Pete Kendall's Socio Times: A Socionomic Commentary

October 10, 2007
The Belgian Crackup
Commentary by Marc De Vos
BRUSSELS -- The reports of Belgium's death are greatly exaggerated -- at least for now. Asked again by King Albert II to form a government, Yves Leterme last week relaunched coalition talks. His first trial failed miserably in late August as Flemish and Walloon political parties bickered. This time around the 47-year-old Flemish Christian Democrat has opted for a discreet, behind-the-scenes approach. That may change the atmosphere, but not the substance of his task.

Since his party won in Flanders in the federal elections 122 days ago, Mr. Leterme has been prime minister-in-waiting. All Flemish political parties want more autonomy for Flanders, while all Walloon political parties prefer a unitary Belgium.

The country's problems run deep. Located at the intersection of Latin and German cultures, it was formed almost by accident in the 19th century as a useful buffer state between France and Great Britain.

Flemings and Walloons are increasingly alienated from each other. The linguistic border that separates Flanders in the north from Wallonia in the south has also become a political and economic border. Flanders is more a mixture of social conservatism and free-market thinking, while Wallonia is a bland of social liberalism and socialism.

For now, Belgium's institutional paralysis looks hopeless but not serious. We are surfing on the waves of a good global economy. In the long term, however, this small country cannot survive if it is unable to address its linguistic divisions and its structural challenges such as the growing economic gap between the Dutch- and French-speaking regions. Without a real constitutional overhaul, today's stalemate will be the pattern for the future. This would gradually erode public support for the kingdom until one day the reports of its demise will no longer be exaggerated.
The Wall Street Journal

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Belgian Split Places Euro Union on Brink of a Big Break
By: Pete Kendall, October 10, 2007
Bear markets bring secession movements.
The Elliott Wave Theorist, August 2001

The Republic of Wallonia? It sounds like a made-up Marx brother’s country. Isn’t Flanders a character in The Simpsons? Suddenly, after 175 years of nationhood, the only thing holding these two regions together are the “waves of a good global economy.” The shifting global tide toward economic contraction will surely split Belgium in two. Such a break will fit perfectly with a new downtrend as geopolitical fragmentation is a typical consequences of a bear market in social mood. It’s what happens to more fragile unions when the polarizing forces of a bear market set in.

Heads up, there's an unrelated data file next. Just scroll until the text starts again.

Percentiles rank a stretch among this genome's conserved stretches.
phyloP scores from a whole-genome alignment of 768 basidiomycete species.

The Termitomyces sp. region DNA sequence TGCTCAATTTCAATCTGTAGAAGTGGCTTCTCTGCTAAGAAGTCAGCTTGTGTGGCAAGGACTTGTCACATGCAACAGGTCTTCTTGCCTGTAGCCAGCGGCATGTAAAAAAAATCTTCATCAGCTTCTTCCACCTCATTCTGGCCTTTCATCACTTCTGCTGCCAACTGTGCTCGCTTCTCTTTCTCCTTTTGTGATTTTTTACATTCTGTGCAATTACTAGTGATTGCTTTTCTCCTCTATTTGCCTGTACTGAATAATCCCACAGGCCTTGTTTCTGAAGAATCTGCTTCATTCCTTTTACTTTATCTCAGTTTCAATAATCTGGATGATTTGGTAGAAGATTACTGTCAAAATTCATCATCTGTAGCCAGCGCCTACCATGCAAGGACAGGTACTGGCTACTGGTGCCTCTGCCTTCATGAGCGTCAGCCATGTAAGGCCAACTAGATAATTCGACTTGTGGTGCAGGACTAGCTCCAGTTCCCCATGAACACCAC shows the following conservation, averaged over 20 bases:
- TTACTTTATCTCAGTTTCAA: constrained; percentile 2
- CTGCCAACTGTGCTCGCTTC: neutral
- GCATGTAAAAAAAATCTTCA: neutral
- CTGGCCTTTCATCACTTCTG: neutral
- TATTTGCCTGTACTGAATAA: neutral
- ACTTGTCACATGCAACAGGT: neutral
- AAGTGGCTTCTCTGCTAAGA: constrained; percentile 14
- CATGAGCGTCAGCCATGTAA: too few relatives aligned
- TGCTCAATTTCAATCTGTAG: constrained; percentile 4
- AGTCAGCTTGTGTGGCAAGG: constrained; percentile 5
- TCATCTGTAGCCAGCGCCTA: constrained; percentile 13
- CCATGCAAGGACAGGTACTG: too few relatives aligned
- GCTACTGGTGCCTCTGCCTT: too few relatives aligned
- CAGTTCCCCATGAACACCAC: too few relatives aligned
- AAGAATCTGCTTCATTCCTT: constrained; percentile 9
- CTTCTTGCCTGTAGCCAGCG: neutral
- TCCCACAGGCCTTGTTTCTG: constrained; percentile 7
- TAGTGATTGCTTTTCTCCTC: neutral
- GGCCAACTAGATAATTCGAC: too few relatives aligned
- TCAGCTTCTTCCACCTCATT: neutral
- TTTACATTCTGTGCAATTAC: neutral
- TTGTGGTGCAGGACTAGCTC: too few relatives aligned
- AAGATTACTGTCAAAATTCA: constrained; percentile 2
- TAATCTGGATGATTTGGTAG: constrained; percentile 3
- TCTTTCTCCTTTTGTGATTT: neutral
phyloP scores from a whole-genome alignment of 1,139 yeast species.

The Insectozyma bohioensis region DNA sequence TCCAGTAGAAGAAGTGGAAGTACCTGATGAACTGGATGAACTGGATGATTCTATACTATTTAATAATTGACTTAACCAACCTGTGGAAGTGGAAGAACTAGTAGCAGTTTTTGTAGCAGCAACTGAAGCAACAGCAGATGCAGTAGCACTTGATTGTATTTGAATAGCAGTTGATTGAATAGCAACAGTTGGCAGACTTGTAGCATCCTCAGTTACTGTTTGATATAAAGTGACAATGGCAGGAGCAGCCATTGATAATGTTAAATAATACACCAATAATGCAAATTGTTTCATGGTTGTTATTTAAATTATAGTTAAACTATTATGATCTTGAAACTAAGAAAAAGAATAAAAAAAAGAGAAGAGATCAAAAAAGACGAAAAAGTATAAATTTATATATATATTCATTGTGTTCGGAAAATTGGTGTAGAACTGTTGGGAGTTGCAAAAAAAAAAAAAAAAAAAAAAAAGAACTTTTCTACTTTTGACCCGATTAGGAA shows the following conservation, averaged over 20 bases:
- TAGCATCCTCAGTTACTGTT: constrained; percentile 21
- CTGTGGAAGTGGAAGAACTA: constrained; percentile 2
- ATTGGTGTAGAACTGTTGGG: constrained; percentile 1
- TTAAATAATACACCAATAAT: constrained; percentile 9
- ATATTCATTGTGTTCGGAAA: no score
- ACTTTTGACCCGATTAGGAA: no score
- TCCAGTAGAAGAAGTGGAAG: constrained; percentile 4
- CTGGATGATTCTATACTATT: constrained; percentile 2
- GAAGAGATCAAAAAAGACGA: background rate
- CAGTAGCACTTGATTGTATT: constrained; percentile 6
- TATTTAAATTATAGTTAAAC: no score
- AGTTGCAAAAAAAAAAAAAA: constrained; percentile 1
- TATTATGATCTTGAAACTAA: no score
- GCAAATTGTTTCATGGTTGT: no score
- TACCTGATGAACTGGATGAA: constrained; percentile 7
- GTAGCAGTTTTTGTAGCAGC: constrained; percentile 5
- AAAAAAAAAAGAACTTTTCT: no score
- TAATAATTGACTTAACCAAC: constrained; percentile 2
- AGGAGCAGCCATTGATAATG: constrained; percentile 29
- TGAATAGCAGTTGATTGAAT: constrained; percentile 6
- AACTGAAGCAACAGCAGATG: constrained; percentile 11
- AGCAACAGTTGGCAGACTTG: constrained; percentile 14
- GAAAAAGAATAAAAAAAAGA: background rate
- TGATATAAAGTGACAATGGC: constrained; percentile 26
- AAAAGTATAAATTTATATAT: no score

This must be a big one bear market because the emerging forces of secession are spread far and wide and many are well developed, even though the stock averages are very near or at long-term highs. Back in April, SocioTimes covered some other surprising candidates for a historic break. They range from Scotland to Vermont. L.A. Times columnist Jonah Goldberg wonders if Belgium isn’t the first of many fractures in the European Union.

“You probably don't realize it, but we are living in an unprecedented historical moment,” says Goldberg in an October 9 column. “Belgium is coming apart at the seams.” After noting that Belgium is a 177-year-old model for the Europrean Union as whole, he adds, “If Belgium falls to sectarianism, what does that say about prospects for making Europe into a super-Belgium?” Socionomically, it says quite clearly that Belgium is leading the way into a new era of Euro disunion. As Joëlle Milquet, the leader of the French-speaking Humanist Democratic Center says, "If 10 million people in a developed country do not manage to build a collective project that would signal the bankruptcy of what one tries to build at the European level.” This fits with the following forecast from a 2005 issue of The Elliott Wave Financial Forecast: “During the bear market, the independent nations of Europe will rediscover their borders and rekindle the animosities that kept them apart for centuries.” 

Goldberg quotes Paul Belien, a Flemish writer who favors an independent Flanders, "For me, the Belgian and EU flags are basically the same. They are a denial of identity." This fits The Wave Principal of Human Social Behavior’s observation about a contraction in the size of the social units in bear markets: “Major bear markets are accompanied by a reduction in the size of people's unit of allegiance, the group that they consider to be like themselves.” In a big bear market, people stop trying to be part of something larger, and shift their energies to shutting others out. Germany and Russia in the 1930s and early 1940s are examples of the extreme forms these impulses can ultimately take in extended bear market periods. The EU is expresses the opposite, inclusionary force, one that has apparently run its course.

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The EU is a financial overstructure and not a democratic process of re-union with shared language and tradition (such as the "Risorgimento" accomplished in Italy in 1861.) In fact, episodes of intolerance are spreading. In countries like Sud Tirol (Alto Adige), the Austrian language and tradition has virtually regained dominance over the Italian population. The Italian speaking people are feeling foreign in their own country. Their mother language is disappearing even from the road signs. EU is not a love marriage, divorce will be inevitable as the supposed mutual economic opportunities disappoint.
Posted by: Anita Vacca
October 10, 2007 04:35 PM

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